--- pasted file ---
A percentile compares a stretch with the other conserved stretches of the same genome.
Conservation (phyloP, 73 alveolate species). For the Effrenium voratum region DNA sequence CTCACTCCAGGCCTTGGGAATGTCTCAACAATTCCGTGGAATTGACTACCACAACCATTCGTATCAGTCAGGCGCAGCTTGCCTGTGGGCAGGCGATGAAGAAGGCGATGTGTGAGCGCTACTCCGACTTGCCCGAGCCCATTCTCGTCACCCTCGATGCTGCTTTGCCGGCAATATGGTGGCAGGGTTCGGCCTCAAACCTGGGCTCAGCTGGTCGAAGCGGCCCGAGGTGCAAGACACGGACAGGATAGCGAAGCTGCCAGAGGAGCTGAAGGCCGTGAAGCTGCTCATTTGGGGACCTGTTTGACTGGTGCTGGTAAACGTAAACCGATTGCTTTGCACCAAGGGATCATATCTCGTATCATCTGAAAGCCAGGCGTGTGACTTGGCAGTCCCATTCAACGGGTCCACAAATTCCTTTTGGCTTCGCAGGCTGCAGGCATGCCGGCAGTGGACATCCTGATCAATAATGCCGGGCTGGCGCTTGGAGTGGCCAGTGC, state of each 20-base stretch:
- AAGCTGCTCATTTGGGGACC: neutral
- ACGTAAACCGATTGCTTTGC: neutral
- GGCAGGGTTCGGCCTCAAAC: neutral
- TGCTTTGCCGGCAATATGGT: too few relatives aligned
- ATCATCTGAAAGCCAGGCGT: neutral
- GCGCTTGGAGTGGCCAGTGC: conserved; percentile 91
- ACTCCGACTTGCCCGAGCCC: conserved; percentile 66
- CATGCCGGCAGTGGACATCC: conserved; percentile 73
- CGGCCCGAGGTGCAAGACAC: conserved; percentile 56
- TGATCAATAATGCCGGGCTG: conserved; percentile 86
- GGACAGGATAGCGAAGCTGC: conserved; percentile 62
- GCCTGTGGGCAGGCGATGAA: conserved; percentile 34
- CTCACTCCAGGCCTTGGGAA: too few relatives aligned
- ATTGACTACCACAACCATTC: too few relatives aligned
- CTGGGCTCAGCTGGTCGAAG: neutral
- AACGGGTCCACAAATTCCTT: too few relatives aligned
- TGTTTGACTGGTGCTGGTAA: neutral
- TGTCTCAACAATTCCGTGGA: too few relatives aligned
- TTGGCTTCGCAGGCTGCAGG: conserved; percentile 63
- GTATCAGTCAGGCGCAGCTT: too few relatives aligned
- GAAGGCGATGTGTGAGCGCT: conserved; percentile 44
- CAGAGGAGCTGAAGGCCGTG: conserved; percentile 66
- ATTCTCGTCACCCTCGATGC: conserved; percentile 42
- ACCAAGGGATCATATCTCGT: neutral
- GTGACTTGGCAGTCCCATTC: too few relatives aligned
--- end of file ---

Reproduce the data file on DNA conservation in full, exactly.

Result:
A percentile compares a stretch with the other conserved stretches of the same genome.
Conservation (phyloP, 73 alveolate species). For the Effrenium voratum region DNA sequence CTCACTCCAGGCCTTGGGAATGTCTCAACAATTCCGTGGAATTGACTACCACAACCATTCGTATCAGTCAGGCGCAGCTTGCCTGTGGGCAGGCGATGAAGAAGGCGATGTGTGAGCGCTACTCCGACTTGCCCGAGCCCATTCTCGTCACCCTCGATGCTGCTTTGCCGGCAATATGGTGGCAGGGTTCGGCCTCAAACCTGGGCTCAGCTGGTCGAAGCGGCCCGAGGTGCAAGACACGGACAGGATAGCGAAGCTGCCAGAGGAGCTGAAGGCCGTGAAGCTGCTCATTTGGGGACCTGTTTGACTGGTGCTGGTAAACGTAAACCGATTGCTTTGCACCAAGGGATCATATCTCGTATCATCTGAAAGCCAGGCGTGTGACTTGGCAGTCCCATTCAACGGGTCCACAAATTCCTTTTGGCTTCGCAGGCTGCAGGCATGCCGGCAGTGGACATCCTGATCAATAATGCCGGGCTGGCGCTTGGAGTGGCCAGTGC, state of each 20-base stretch:
- AAGCTGCTCATTTGGGGACC: neutral
- ACGTAAACCGATTGCTTTGC: neutral
- GGCAGGGTTCGGCCTCAAAC: neutral
- TGCTTTGCCGGCAATATGGT: too few relatives aligned
- ATCATCTGAAAGCCAGGCGT: neutral
- GCGCTTGGAGTGGCCAGTGC: conserved; percentile 91
- ACTCCGACTTGCCCGAGCCC: conserved; percentile 66
- CATGCCGGCAGTGGACATCC: conserved; percentile 73
- CGGCCCGAGGTGCAAGACAC: conserved; percentile 56
- TGATCAATAATGCCGGGCTG: conserved; percentile 86
- GGACAGGATAGCGAAGCTGC: conserved; percentile 62
- GCCTGTGGGCAGGCGATGAA: conserved; percentile 34
- CTCACTCCAGGCCTTGGGAA: too few relatives aligned
- ATTGACTACCACAACCATTC: too few relatives aligned
- CTGGGCTCAGCTGGTCGAAG: neutral
- AACGGGTCCACAAATTCCTT: too few relatives aligned
- TGTTTGACTGGTGCTGGTAA: neutral
- TGTCTCAACAATTCCGTGGA: too few relatives aligned
- TTGGCTTCGCAGGCTGCAGG: conserved; percentile 63
- GTATCAGTCAGGCGCAGCTT: too few relatives aligned
- GAAGGCGATGTGTGAGCGCT: conserved; percentile 44
- CAGAGGAGCTGAAGGCCGTG: conserved; percentile 66
- ATTCTCGTCACCCTCGATGC: conserved; percentile 42
- ACCAAGGGATCATATCTCGT: neutral
- GTGACTTGGCAGTCCCATTC: too few relatives aligned